The lady to whom my wife introduced me was smartly dressed and gave me clear answers to my questions. I asked her about the immortality of the soul, which she succinctly answered by quoting Ezekiel 18:4, “The soul that sinneth, it shall die.” (King James Version) Then I put quite a few political questions to her. She replied that just as Jesus said his disciples would be no part of the world, so the Witnesses stick to a neutral stand on such issues. I was not too pleased about this. Curtly I retorted: “But if none of us had fought and Hitler had invaded, where would we be now?” To this she calmly replied that German Witnesses had also refused to fight. They had clung to their beliefs even in the face of execution!
I started to study the Bible with her, hoping to refute her beliefs. Little by little, my faith in the Bible grew. But was I being hoodwinked? Then I thought of the clergymen in my home area. I would put the same questions to them that I had asked the Witnesses.
I sought an invitation for my wife and me to visit the church for a discussion. That meeting was a disaster as far as bolstering my trust in the established church was concerned. Why, the clergyman rejected the Genesis account, something Jesus accepted! (Matthew 19:3-6) I came away from that and two similar meetings convinced that the Bible is God’s Word and that Jehovah’s Witnesses are indeed upholding it and living by it. My faith grew stronger.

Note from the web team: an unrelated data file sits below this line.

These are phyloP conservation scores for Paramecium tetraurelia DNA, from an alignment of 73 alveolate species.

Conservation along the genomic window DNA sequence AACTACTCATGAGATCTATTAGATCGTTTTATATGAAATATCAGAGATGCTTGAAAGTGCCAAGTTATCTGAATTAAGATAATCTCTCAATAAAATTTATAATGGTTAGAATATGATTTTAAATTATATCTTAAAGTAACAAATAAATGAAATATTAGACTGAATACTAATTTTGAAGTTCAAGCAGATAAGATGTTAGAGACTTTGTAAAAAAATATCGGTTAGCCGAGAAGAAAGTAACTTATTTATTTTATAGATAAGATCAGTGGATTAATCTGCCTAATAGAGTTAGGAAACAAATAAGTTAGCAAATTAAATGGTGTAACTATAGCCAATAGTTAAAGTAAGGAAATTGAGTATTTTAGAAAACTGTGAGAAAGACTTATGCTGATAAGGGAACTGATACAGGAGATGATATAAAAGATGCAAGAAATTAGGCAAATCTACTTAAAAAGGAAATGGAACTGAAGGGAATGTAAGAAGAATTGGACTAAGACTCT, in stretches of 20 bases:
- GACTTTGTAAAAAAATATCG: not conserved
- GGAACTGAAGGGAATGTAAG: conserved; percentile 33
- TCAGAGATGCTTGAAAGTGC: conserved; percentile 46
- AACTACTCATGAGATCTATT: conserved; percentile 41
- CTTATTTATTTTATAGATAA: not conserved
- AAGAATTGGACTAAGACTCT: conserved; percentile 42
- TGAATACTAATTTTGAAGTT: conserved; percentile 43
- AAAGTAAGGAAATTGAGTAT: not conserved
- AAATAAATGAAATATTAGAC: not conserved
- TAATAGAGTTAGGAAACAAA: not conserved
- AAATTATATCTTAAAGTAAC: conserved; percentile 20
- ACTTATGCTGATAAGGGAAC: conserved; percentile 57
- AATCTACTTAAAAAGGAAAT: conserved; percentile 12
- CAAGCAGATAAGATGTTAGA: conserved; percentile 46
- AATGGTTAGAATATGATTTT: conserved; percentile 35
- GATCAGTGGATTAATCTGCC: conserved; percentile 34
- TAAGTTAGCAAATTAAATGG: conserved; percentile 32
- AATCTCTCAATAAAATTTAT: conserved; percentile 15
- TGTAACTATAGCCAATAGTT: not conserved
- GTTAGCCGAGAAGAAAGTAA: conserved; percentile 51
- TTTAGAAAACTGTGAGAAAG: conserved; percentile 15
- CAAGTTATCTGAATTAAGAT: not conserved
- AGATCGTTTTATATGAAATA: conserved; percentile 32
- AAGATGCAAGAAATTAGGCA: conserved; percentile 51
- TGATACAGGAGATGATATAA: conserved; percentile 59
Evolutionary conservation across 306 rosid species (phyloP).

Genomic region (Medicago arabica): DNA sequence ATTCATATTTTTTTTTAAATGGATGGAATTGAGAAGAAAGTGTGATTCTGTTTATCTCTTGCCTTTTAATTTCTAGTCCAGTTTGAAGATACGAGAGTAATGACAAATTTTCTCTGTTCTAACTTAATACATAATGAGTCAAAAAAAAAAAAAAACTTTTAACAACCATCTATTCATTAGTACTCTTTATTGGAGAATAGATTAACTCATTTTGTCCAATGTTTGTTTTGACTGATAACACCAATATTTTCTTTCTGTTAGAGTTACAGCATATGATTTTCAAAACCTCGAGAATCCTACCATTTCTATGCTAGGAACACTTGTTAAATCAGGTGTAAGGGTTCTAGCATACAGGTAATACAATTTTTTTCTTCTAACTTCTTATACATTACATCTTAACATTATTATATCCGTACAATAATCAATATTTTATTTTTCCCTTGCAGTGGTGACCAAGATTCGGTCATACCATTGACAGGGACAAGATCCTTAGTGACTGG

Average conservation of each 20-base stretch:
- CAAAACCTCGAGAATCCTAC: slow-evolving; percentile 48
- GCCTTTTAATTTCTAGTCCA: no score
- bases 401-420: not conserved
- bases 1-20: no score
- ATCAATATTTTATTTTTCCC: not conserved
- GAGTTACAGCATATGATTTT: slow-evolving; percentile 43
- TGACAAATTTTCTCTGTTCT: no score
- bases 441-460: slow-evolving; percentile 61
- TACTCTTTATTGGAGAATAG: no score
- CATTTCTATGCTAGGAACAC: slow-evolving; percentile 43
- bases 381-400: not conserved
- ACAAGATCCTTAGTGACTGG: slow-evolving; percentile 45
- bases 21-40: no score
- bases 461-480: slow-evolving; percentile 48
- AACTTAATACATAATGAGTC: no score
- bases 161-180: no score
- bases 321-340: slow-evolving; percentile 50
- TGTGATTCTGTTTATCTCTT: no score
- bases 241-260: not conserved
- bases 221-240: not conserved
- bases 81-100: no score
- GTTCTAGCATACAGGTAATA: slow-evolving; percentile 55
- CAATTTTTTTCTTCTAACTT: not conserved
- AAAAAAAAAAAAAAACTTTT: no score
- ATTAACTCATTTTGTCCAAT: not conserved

My Word My Bond
As my Bible studies continued, I began to realize to what they would lead. I worried about my image not only in the City as an up-and-coming business executive but also locally where I was a prominent sportsman. I wondered what people would say when they discovered that I espoused the Witnesses’ beliefs.
As I had agreed to share in preaching the good news with our local Witnesses, I did not go back on my word. I hoped to show that by accompanying them just once, I was not scared. I suggested we visit people down a road where I knew no one. At the very first house, my companion and I found people who were eager to know the truth, and we started a Bible study right there and then.
The following week, I faced the challenge again. By the end of the morning, my mind was made up. I had the truth and I now felt the responsibility to help others learn it.
In my business dealings, I needed to think clearly to weigh any short-term advantages against the long-term effects. So I decided to serve Jehovah and devote as much of my time as possible to his work. I would hold my business to a minimum and so provide financially for my family. On January 8, 1956, I was baptized in public symbol of my dedication to do God’s will.